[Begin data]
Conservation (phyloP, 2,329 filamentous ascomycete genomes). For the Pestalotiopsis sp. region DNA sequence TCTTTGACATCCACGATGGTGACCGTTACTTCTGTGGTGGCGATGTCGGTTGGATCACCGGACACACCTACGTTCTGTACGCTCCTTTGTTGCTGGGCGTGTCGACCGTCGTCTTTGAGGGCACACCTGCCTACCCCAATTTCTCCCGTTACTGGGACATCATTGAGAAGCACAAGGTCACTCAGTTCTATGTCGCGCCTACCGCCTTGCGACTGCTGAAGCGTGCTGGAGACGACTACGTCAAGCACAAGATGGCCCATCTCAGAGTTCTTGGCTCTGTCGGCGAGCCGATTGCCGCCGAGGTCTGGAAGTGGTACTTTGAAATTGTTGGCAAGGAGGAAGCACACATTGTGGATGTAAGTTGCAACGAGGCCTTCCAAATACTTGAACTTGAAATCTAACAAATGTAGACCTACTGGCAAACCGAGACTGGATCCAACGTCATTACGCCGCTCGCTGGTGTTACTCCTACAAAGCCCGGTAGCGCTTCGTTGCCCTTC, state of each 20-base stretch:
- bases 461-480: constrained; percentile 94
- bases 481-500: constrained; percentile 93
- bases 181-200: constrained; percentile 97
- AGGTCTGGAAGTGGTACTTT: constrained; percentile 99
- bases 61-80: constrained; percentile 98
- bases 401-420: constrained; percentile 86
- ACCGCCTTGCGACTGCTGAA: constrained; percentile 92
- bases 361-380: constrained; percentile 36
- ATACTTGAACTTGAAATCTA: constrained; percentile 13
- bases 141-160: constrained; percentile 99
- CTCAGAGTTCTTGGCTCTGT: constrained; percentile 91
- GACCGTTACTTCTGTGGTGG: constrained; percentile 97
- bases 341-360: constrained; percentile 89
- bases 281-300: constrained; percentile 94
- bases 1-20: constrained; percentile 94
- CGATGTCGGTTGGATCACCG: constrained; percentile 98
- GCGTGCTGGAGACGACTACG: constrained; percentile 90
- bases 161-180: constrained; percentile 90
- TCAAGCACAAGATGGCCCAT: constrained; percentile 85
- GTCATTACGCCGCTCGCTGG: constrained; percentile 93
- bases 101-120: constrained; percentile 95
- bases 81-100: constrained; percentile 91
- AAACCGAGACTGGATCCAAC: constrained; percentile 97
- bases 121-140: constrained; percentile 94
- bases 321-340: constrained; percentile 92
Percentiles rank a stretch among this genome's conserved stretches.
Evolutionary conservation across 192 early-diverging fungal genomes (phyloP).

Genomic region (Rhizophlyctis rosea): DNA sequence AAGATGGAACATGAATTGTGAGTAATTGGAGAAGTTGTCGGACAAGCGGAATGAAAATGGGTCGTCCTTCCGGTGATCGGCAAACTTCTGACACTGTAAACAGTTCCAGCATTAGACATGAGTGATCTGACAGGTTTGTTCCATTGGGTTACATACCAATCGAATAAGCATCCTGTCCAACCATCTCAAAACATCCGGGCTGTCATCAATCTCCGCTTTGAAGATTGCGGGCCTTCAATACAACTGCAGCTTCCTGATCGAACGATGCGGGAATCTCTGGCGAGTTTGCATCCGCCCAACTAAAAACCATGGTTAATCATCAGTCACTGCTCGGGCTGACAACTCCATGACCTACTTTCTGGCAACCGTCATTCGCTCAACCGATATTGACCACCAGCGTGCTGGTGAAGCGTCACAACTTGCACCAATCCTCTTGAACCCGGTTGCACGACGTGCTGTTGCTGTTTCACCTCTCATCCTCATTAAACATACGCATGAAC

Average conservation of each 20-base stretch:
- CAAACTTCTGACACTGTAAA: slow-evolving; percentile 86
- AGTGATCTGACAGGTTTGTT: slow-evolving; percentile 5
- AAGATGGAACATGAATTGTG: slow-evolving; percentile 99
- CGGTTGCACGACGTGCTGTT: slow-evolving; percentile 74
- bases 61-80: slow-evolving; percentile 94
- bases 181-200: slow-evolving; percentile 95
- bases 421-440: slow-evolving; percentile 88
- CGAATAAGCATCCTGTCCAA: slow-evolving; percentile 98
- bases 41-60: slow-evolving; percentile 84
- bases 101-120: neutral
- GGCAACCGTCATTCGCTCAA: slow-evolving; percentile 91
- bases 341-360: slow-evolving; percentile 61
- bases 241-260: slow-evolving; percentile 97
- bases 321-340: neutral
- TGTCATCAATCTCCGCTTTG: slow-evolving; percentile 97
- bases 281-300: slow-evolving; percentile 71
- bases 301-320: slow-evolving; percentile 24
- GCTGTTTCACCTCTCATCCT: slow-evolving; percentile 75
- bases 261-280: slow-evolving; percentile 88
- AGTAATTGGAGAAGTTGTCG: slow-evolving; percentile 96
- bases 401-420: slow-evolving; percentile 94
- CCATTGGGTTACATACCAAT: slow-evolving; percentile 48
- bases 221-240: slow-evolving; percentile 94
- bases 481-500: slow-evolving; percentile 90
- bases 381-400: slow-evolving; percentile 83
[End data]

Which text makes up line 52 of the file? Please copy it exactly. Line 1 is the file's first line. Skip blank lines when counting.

- CCATTGGGTTACATACCAAT: slow-evolving; percentile 48